Indiana : The Ball’s in Your Court

Homesick Texan on Chicanos and Mexican-hating Hoosiers (Oh, and the presidential match-up)
By Steve Russell / The Rag Blog / May 2, 2008

If it was not already clear to me, the place I lived most of my adult life, Texas, has that feel of home.

The deal below from Huffington Post I can relate to, though, because I’ve been here for seven years. These people have very positive aspects, but they are not exactly my people the way Texans or even Oklahomans are.

I’ve got to give Sen. Clinton a point here.

Maybe she should not have gone on O’Reilly’s show. He’s a pig, period. But he asked her flat out “Would you crack down on illegal aliens.”

She said flat “No.” and then tried to say why.

You’d have to be in Indiana to understand how radically (and uncharacteristically) she refused to pander there.

There is a very strong “hate the Mexicans” streak here in Indiana.

It is something I cannot abide and not just because I don’t care for racism. Going back to when we were all undergraduates, Chicanos (a word you don’t hear in Indiana) were part of the progressive coalition that changed the face of Austin. The Chicano vote made my first career. I suffered with Gonzalo Barrientos when he got racially ambushed in his first attempt to run for the Lege (as did many of you).

It ain’t abstract to me. A blanket attack on persons of Mexican descent is personal to me on a level that even liberal Hoosiers don’t seem tounderstand.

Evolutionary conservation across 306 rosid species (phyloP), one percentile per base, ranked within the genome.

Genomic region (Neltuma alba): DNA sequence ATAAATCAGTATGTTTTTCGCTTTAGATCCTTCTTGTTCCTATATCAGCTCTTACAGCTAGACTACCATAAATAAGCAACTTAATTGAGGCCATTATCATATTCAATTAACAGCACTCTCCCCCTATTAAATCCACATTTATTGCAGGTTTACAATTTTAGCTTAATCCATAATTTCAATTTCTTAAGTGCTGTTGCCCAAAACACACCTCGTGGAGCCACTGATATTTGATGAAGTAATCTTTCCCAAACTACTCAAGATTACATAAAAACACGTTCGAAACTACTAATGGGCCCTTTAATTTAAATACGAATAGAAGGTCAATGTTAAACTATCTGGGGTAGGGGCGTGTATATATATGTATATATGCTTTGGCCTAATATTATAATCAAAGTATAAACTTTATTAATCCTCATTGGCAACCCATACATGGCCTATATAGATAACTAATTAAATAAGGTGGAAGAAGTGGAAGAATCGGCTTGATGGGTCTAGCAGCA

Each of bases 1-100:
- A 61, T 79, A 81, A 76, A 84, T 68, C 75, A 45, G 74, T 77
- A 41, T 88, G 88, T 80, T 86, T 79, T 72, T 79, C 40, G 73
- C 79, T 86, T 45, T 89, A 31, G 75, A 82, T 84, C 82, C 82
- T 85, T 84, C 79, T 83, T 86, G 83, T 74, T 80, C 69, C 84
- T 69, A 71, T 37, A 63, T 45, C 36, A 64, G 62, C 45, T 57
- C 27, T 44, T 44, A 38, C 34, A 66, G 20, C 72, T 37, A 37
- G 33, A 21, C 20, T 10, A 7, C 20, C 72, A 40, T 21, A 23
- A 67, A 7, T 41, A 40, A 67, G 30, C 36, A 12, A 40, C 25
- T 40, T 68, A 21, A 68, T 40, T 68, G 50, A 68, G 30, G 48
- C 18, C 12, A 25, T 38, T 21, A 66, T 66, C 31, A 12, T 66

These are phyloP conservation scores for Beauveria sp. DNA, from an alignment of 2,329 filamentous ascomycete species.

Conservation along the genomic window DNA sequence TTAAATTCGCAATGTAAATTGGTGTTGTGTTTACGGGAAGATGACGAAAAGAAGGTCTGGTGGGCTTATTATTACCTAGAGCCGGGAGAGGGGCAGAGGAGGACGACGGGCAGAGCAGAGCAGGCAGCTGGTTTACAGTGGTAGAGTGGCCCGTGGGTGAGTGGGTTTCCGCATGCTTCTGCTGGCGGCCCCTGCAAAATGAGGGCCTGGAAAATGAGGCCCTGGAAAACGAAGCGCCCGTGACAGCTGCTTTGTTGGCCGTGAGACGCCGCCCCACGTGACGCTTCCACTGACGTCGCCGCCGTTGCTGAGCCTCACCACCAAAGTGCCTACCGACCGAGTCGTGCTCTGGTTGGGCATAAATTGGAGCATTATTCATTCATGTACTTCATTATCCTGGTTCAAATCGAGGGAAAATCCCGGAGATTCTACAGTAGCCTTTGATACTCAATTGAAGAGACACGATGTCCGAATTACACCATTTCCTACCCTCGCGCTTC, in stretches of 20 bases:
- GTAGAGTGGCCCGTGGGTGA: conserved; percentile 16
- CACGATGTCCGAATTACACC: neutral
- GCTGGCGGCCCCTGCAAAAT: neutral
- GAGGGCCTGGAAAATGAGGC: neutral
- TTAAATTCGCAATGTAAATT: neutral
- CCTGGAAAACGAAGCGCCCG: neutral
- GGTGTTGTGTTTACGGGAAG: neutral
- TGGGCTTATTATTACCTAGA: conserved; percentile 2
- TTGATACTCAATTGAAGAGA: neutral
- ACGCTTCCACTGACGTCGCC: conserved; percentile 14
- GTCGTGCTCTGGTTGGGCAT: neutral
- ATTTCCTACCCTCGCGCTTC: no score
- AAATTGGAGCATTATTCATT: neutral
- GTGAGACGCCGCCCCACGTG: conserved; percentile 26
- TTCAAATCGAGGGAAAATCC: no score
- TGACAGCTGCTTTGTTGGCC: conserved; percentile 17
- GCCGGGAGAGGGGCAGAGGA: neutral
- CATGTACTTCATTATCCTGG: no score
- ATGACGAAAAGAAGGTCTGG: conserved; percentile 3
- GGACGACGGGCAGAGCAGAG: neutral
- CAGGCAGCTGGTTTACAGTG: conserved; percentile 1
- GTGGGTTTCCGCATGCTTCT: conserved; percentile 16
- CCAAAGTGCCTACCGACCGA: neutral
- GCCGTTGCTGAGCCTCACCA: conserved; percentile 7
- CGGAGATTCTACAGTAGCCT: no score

I salute Hillary for choosing up sides against that brand of politics. We long ago defeated it in Austin, and it does not float in Bloomington, where we elected a mayor named Fernandez–but it’s a big deal in the rest of Southern Indiana.

Every time I hear a public expression of anti-Mexican sentiment I am reminded that I’m from Texas and I want to come home.

Four Reasons Why Hoosiers Should Pass the Ball to Obama
By Mike Bonifer / May 2, 2008

My ‘rock road’ cred:

Though I have lived in California for over half my life, I grew up in Indiana, on a farm five miles southwest of Ireland, Indiana, in the southern part of the state. My mom, Fern still lives on the farm. My brothers and cousins are capable of giving me endless grief about what a delicate flower I’ve become (some will tell you I’ve always been) how I’d much rather shoot skeet than deer, how I will goof around with a turtle I find in a field when I should be digging post holes, what a chickenshit I am on the four-wheelers, or how I refuse to drink Pucker — whatever the hell that stuff is. But we will always love each other no matter what, and Indiana, and our farm in particular, is still the land to which my life is rooted.

The smell of new-mown hay, the moonlight on the Wabash, Larry Bird and Oscar Robertson, the taste of real produce grown near Vincennes, the Little Five, Mellencamp’s music, and open-wheeled racing give me pangs of nostalgia to this day.

I am writing this partially in support of Senator Obama, but just as much as an homage to all my deer-hunting, Pucker drinking, four-wheel riding Hoosier homies, many of whom are blood.

Here are four reasons as solid as a John Wooden basketball drill why you should be the ones to put an exclamation point on the Obama campaign by passing him the ball next Tuesday.